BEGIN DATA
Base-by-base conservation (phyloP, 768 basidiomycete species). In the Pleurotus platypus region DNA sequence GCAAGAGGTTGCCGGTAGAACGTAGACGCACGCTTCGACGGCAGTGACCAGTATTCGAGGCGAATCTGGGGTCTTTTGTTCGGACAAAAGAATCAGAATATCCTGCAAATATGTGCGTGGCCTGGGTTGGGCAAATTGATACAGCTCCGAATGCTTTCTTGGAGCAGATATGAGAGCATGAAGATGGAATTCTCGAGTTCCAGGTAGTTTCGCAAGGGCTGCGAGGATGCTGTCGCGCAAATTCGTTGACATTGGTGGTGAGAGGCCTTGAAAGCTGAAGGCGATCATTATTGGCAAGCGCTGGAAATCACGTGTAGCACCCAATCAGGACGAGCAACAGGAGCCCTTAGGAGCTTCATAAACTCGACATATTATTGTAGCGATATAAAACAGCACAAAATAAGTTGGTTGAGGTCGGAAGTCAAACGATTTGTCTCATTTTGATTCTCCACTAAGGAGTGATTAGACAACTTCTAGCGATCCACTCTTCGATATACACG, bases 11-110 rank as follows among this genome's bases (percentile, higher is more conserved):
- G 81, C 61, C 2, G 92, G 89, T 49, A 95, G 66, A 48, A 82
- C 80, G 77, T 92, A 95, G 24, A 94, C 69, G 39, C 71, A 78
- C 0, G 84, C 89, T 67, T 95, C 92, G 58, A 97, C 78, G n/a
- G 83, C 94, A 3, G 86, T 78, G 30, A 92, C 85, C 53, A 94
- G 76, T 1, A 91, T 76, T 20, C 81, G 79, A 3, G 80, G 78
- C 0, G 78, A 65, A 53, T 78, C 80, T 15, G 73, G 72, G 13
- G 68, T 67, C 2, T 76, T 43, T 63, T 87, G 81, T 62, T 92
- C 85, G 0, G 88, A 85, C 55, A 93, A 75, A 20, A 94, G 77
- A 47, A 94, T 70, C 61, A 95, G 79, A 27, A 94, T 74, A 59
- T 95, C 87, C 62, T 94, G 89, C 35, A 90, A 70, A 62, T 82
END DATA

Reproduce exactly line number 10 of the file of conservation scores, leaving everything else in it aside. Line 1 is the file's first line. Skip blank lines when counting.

- A 47, A 94, T 70, C 61, A 95, G 79, A 27, A 94, T 74, A 59